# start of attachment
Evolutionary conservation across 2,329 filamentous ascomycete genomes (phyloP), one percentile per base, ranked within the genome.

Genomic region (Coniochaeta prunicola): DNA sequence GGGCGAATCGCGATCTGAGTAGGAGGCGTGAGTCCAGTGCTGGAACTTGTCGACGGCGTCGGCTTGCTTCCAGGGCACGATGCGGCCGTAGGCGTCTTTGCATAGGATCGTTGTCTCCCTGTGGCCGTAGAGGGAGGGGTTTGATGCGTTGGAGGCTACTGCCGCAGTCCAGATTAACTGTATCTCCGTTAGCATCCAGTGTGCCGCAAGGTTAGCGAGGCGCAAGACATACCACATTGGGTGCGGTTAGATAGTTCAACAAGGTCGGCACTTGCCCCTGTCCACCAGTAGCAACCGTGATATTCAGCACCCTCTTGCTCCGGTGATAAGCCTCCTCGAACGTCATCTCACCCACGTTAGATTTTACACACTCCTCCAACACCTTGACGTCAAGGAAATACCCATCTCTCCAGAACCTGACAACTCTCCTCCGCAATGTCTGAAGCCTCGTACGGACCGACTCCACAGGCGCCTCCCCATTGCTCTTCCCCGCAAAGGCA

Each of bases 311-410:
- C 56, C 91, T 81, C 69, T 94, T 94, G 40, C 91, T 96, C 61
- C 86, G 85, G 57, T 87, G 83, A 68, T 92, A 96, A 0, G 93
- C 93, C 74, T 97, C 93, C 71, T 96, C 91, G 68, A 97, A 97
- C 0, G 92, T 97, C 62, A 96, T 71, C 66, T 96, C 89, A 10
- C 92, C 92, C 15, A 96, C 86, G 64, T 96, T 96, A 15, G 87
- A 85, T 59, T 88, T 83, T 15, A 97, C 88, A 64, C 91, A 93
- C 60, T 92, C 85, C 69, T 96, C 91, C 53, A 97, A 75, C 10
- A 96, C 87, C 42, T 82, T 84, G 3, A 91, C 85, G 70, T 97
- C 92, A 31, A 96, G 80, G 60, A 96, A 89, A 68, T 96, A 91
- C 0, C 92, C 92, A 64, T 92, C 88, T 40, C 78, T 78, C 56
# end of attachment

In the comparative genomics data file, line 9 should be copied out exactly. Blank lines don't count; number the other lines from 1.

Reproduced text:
- A 85, T 59, T 88, T 83, T 15, A 97, C 88, A 64, C 91, A 93